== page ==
Fat Loss-Muscle Retention!

I'm going to outline to you in this article how you can become the guy with the ripped chest, deep abs, and large arms; welcome to fat loss muscle retention 241.

'Tis The Season To Be Cutting! Fa la la la la, la la blah.

Course: Fat Loss-Muscle Retention 241
Credits: 3
Instructor: Master BiG RED

Yeah, summer time is here, and for the average guy between 14 and 30, that means one thing. Beach! Suntan lotion, towels, sand, sun, waves, and oh yeah, bikinis. Most guys on the beach will be strutting around like monkeys with the chest stuck out and the stomach sucked in, but you want more than that. You want the real deal, that way when you go up to a broad and start working your thing, you're relaxed and smooth, rather than all winded from sucking in that winter gut. But, you don't want to be tiny either. You want to be intimidating too though, not some skinny little Abercrombie model. So here's the skinny (well, mean and lean actually), I'm going to outline to you in this article how you can become the guy with the ripped chest, deep abs, and large arms; welcome to fat loss muscle retention 241.

Before we jump in to the course, lets get some facts straight. First off, YOU CANNOT SPOT REDUCE. What does this mean? Well, this means that you cannot burn fat from only one part of your body. So say you want to "reduce the fat on my love handles and hips." No number of hip abductors or side raises will burn the fat from this area. You see you are born with a genetically set number of fat cells. They expand and deflate depending on stored body energy (body fat). When you lose fat, you will lose it from each fat store, not just one. Also, you cannot burn fat and gain muscle at the same time, so hopefully you are at least somewhat satisfied with your gains during the winter. To burn fat you need to take in fewer calories than you burn. To gain muscle you must take in more calories than you burn off. See the connection? Without drugs, it's impossible.

I'm going to break this down into three parts. We'll start off with your diet. Yes that's right, the highly over looked diet. Eating 'healthy' just won't cut it if you are trying to get ripped. Sure, it will keep you in shape, but it won't make your abs pop out. You need to time your macronutrients to properly serve your goal. You also need to take in just enough calories below maintenance to burn fat, but not muscle.

1 lb of fat is equal to 3500 calories. I suggest never trying to lose more than 1-1.5 lbs per week. Anymore, and you will be loosing halffat, half muscle. To do this take in 600 calories per day less than you burn off (one day will be a 'cheat' day).

A good way to start is by multiplying your skeletal mass by about 15. So if you are 200lbs, at 10% body fat, your skeletal mass is 180. 180 * 15 = 2700 calories. This is about your what you burn off per day.

Now that you know your maintenance, we can go on to what you should be taking in each day. The first week you want to slowly introduce your body to a fat burning mode. By jumping down to 2100 calories to fast, your body will quickly turn to muscle for energy.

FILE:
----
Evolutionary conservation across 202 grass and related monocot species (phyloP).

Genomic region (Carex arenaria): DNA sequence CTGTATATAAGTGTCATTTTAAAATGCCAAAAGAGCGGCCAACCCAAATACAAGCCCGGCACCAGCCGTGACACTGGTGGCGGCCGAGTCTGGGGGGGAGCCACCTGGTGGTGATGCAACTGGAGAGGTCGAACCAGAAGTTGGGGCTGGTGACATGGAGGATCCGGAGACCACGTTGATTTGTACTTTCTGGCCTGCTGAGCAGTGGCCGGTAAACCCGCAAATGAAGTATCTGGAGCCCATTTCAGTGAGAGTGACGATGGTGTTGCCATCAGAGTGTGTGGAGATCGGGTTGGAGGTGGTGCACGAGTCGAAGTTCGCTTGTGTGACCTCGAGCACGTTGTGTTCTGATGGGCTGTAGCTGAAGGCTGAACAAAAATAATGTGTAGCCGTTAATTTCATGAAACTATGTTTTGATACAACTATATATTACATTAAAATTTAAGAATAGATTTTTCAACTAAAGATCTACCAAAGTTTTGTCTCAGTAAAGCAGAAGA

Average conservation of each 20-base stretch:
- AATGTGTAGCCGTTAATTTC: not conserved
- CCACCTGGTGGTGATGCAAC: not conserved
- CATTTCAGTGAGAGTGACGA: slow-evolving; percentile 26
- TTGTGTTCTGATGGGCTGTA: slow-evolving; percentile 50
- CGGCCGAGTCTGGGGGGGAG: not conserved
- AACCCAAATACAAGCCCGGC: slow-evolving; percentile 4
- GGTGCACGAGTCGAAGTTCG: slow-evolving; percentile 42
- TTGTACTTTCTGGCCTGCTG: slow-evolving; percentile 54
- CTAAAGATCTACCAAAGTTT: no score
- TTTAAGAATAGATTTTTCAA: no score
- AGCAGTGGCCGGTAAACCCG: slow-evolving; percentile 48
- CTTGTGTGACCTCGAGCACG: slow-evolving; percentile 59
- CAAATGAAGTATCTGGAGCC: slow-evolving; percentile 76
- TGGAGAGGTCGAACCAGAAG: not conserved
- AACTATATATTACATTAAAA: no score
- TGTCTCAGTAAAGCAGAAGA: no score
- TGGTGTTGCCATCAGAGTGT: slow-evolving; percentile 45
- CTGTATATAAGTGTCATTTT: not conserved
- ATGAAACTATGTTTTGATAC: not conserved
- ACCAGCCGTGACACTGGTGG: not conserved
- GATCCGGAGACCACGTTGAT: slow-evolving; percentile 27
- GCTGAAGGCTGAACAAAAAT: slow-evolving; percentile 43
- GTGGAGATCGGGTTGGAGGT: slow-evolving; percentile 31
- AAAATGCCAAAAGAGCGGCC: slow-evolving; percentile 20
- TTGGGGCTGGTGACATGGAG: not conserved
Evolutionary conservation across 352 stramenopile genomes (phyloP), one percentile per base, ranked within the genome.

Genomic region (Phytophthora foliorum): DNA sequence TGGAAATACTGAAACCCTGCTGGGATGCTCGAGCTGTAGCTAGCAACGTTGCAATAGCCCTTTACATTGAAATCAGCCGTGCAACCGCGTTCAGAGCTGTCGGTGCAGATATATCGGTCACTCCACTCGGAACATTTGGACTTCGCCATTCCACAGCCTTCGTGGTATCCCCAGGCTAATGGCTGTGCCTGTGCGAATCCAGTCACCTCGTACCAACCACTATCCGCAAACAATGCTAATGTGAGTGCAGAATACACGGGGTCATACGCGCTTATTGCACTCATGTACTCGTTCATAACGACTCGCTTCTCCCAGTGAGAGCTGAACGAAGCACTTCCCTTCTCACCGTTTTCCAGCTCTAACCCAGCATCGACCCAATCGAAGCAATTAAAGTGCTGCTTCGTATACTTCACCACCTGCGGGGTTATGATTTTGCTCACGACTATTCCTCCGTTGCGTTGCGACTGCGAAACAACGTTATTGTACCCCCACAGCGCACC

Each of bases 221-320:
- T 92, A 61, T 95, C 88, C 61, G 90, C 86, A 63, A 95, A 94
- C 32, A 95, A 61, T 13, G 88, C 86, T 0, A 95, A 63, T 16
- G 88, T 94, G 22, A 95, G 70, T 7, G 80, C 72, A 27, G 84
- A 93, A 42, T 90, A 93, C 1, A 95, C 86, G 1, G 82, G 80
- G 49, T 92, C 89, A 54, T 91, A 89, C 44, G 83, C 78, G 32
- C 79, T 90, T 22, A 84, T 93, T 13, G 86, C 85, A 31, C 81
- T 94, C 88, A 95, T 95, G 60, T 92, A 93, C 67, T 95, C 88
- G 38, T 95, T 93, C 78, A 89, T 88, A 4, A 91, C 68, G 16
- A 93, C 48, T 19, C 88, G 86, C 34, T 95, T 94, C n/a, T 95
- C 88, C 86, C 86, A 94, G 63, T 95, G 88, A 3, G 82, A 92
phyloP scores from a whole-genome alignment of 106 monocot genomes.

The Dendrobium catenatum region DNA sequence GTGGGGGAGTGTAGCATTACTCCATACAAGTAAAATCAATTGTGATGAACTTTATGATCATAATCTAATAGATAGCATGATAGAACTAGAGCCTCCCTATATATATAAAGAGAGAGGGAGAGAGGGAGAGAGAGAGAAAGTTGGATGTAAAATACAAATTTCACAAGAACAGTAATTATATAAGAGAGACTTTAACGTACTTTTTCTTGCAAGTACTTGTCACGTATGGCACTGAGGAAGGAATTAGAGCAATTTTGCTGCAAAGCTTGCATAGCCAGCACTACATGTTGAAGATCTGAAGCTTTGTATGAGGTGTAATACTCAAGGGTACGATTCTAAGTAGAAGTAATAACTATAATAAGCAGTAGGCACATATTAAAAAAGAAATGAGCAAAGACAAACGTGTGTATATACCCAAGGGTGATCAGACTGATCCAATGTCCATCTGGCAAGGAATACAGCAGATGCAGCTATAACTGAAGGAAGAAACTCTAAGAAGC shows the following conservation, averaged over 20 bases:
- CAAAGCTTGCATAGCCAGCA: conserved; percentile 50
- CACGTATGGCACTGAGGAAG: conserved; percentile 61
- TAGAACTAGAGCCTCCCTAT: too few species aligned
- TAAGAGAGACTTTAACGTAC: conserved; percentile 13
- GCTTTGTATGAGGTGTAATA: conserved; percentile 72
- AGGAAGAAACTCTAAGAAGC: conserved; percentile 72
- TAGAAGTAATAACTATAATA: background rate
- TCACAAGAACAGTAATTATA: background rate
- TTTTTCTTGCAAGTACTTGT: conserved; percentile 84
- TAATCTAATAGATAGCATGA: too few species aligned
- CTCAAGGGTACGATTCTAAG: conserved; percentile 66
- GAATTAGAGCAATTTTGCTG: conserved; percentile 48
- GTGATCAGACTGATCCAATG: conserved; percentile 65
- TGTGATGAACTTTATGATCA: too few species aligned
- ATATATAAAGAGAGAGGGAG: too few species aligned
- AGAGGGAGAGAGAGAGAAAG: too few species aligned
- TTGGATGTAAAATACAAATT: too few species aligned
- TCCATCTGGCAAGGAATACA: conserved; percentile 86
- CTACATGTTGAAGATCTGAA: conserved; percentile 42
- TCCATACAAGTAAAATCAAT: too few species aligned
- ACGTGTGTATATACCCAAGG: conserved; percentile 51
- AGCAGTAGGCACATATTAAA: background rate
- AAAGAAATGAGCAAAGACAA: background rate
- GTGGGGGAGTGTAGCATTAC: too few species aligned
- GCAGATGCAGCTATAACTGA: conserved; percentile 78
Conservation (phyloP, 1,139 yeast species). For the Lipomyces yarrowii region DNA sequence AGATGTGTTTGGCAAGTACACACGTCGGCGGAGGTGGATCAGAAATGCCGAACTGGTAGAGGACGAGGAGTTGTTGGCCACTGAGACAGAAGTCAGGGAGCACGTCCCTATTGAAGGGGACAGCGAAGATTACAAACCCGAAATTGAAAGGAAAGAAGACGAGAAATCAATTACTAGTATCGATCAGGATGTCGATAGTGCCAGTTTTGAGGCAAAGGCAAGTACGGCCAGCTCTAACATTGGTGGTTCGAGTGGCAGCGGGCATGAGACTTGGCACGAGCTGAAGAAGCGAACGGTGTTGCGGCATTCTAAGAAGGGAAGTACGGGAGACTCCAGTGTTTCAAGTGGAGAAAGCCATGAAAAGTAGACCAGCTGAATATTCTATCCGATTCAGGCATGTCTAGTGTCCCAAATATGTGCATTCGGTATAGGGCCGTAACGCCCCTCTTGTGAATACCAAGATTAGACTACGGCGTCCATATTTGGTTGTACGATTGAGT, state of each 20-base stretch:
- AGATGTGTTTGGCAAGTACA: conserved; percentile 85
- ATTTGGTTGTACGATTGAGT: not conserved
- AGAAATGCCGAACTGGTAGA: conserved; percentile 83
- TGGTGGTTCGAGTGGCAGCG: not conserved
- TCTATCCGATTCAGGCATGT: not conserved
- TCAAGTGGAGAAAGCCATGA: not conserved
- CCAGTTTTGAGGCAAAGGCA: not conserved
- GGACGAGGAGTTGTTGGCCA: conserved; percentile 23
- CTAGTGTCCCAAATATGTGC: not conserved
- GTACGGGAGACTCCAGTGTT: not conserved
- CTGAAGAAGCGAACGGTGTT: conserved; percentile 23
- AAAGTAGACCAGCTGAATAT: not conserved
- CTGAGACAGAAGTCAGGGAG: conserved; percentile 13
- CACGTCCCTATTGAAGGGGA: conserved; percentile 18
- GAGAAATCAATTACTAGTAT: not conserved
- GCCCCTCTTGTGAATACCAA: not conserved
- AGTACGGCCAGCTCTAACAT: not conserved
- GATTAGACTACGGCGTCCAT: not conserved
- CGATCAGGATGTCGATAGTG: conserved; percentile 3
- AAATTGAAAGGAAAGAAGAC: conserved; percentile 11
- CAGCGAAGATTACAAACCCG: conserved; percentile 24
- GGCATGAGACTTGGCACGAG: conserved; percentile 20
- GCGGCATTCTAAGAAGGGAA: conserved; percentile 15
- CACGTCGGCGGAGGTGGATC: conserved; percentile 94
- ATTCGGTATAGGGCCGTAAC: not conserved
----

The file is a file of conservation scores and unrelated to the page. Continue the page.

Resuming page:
Using the same 200lb individual, we'll start him off around 2500 calories per week for the first week. We then reduce by 200 calories every week after than for 6 weeks. The reason you must reduce is your metabolism inevitably slows down when you are dieting. Keep this calorie intake for 6 days straight, and on the 7th eat about maintenance, or cheat. This helps to speed up your metabolism for the following week and also curb some cravings. The 6-week course for this 200lber would look like this:

Week 1: 2500 calories
Week 2: 2300 calories
Week 3: 2100 calories
Week 4: 1900 calories
Week 5: 1700 calories
Week 6: 1500 calories

So what's on the plate?

Every day you should be taking in 1gm of protein per pound of body weight. It should equally spread out into 6 meals, this gives your body the best chance to digest and utilize it for repair and to fuel workouts. The rest of your calories should come from fat and carbohydrates. A good ratio of the two in your remaining calorie intake is 60% carbs and 40% fat.

First we'll start with fat. Let's get over the thought of the late 80's that "Fat makes you fat." Fat doesn't make you fat, too many calories makes you fat. You should though, avoid saturated fats at all costs. Saturated fats are very hard to burn off, and have no nutritional value in the body. Unsaturated fats, more specifically, omega-3 and omega-6 fatty acids play a very important role in your body. They support testosterone production, immune system and your thyroid gland. Your thyroid regulates part of your metabolism, so by completely cutting out fat, you will be doing yourself a great harm. Some good sources of these fatty acids are:

Wall Nuts
Extra Virgin Olive Oil
Flax Seed Oil
Cold Water Fish (such as salmon)
Safflower Oil
Omega-3 Enriched Egg Yokes

Try to spread your fat intake out into at least 4-5 meals per day. You don't want to be taking it in all at once, that sudden rush of fatty acids is not good on the digestive track.